In addition, I certify that this rule will not have a significant economic impact on a substantial number of small entities under the Regulatory Flexibility Act (5 U.S.C. 601 et seq.). This action does not contain any unfunded mandate or significantly or uniquely affect small governments, as described in the Unfunded Mandates Reform Act of 1995 (Pub. L. 104-4), because EPA is required to grant requests by States for voluntary reclassifications and such reclassifications in and of themselves do not impose any federal intergovernmental mandate, and because tribes are not subject to implementation plan submittal deadlines that apply to states as a result of reclassifications.

Executive Order 13175 (65 FR 67249, November 9, 2000) requires EPA to develop an accountable process to ensure “meaningful and timely input by tribal officials in the development of regulatory policies that have tribal implications.” “Policies that have tribal implications” is defined in the Executive Order to include regulations that have “substantial direct effects on one or more Indian tribes, on the relationship between the Federal government and Indian tribes, or on the distribution of power and responsibilities between the Federal government and Indian tribes.” One Indian tribe (the Twenty-Nine Palms Band of Mission Indians of California) has jurisdiction over Indian country located within the boundaries of the Western Mojave Desert area. EPA implements federal Clean Air Act programs, including reclassifications, in this area of Indian country consistent with our discretionary authority under sections 301(a) and 301(d)(4) of the Clean Air Act. EPA has concluded that this final rule might have tribal implications for the purposes of Executive Order 13175 but will not impose substantial direct costs upon the Tribe, nor does it preempt Tribal law. This final rule does not affect implementation of new source review for new or modified stationary sources proposed in Indian country within the boundaries of the Western Mojave Desert area because such sources are already subject to the permitting requirements that apply in “Severe” nonattainment areas for purposes of the 1-hour ozone NAAQS. This reclassification might affect projects proposed in this area of Indian country that require Federal permits, approvals, or funding under EPA's General Conformity rule because of the lower de minimis thresholds triggered by reclassification (25 tons per year for volatile organic compounds or oxides of nitrogen). Given the potential implications, EPA contacted tribal officials to provide an opportunity for meaningful and timely input into this action. As discussed in section I of this document, on April 11, 2012, the Tribe agreed to the reclassification of its tribal lands within the Western Mojave Desert area consistent with the surrounding State lands.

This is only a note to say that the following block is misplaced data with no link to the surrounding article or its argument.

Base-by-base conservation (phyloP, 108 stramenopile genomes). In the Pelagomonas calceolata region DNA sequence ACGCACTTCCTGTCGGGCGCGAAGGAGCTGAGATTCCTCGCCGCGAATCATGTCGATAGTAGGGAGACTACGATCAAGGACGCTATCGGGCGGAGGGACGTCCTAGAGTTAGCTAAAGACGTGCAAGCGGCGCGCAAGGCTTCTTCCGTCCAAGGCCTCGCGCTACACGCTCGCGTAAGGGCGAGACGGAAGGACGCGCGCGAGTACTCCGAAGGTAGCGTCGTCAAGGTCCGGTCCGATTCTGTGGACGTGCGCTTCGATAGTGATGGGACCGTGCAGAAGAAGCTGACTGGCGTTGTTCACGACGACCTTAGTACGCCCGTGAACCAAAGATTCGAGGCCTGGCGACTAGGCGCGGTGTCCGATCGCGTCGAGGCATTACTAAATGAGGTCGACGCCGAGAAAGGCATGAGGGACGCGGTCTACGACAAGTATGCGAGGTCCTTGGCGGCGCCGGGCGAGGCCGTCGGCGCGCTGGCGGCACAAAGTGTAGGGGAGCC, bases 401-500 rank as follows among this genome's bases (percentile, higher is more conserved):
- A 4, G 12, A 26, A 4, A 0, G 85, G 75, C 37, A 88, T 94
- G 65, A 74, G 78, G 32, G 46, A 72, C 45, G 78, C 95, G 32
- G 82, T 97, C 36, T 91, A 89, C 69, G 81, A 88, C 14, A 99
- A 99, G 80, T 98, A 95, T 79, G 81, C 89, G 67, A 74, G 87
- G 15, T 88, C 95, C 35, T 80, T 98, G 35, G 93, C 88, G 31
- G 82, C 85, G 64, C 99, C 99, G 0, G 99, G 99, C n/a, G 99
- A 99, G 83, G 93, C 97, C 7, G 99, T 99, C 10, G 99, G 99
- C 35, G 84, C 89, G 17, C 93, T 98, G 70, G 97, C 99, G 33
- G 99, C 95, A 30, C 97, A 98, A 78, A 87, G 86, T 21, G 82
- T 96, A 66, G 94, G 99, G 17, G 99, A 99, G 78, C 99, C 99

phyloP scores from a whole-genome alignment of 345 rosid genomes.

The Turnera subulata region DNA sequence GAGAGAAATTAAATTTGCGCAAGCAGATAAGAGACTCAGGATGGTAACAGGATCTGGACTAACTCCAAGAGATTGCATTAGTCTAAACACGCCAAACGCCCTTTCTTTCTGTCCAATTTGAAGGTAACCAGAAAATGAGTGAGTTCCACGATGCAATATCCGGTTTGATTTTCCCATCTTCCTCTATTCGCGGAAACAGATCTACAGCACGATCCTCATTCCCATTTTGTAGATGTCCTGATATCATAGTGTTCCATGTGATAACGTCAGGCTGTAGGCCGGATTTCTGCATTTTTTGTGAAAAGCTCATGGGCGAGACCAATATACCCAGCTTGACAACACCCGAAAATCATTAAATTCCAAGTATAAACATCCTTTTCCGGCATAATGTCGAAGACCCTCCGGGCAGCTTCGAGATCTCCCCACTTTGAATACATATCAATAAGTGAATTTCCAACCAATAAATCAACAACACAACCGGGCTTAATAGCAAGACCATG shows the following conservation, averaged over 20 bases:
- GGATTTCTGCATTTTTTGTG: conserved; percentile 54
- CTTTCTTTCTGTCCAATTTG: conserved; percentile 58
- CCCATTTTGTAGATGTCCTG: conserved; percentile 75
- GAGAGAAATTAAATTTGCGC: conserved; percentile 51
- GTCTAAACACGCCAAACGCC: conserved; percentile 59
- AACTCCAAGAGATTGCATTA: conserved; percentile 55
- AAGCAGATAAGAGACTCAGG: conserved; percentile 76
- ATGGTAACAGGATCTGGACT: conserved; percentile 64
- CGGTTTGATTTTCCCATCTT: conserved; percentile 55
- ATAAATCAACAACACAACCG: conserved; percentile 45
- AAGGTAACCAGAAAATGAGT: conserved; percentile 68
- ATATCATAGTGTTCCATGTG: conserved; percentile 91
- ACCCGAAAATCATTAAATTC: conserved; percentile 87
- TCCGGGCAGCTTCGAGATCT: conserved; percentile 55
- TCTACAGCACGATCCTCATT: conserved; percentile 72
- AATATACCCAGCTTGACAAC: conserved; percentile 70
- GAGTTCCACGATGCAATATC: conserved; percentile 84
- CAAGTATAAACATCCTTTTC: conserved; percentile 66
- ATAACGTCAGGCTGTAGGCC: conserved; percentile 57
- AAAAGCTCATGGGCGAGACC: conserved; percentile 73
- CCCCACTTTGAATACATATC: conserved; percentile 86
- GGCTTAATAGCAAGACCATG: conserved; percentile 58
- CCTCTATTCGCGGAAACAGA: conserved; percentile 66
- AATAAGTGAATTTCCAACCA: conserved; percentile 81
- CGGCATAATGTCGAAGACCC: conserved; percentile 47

This action also does not have Federalism implications because it does not have substantial direct effects on the States, on the relationship between the national government and the States, or on the distribution of power and responsibilities among the various levels of government, as specified in Executive Order 13132 (64 FR 43255, August 10, 1999). This action does not alter the relationship or the distribution of power and responsibilities established in the Clean Air Act.

This rule also is not subject to Executive Order 13045, “Protection of Children from Environmental Health Risks and Safety Risks” (62 FR 19885, April 23, 1997), because EPA interprets Executive Order 13045 as applying only to those regulatory actions that concern health or safety risks, such that the analysis required under section 5-501 of the Executive Order has the potential to influence the regulation.

Reclassification actions do not involve technical standards and thus, the requirements of section 12(d) of the National Technology Transfer and Advancement Act of 1995 (15 U.S.C. 272 note) do not apply. This rule does not impose an information collection burden under the provisions of the Paperwork Reduction Act of 1995 (44 U.S.C. 3501 et seq.).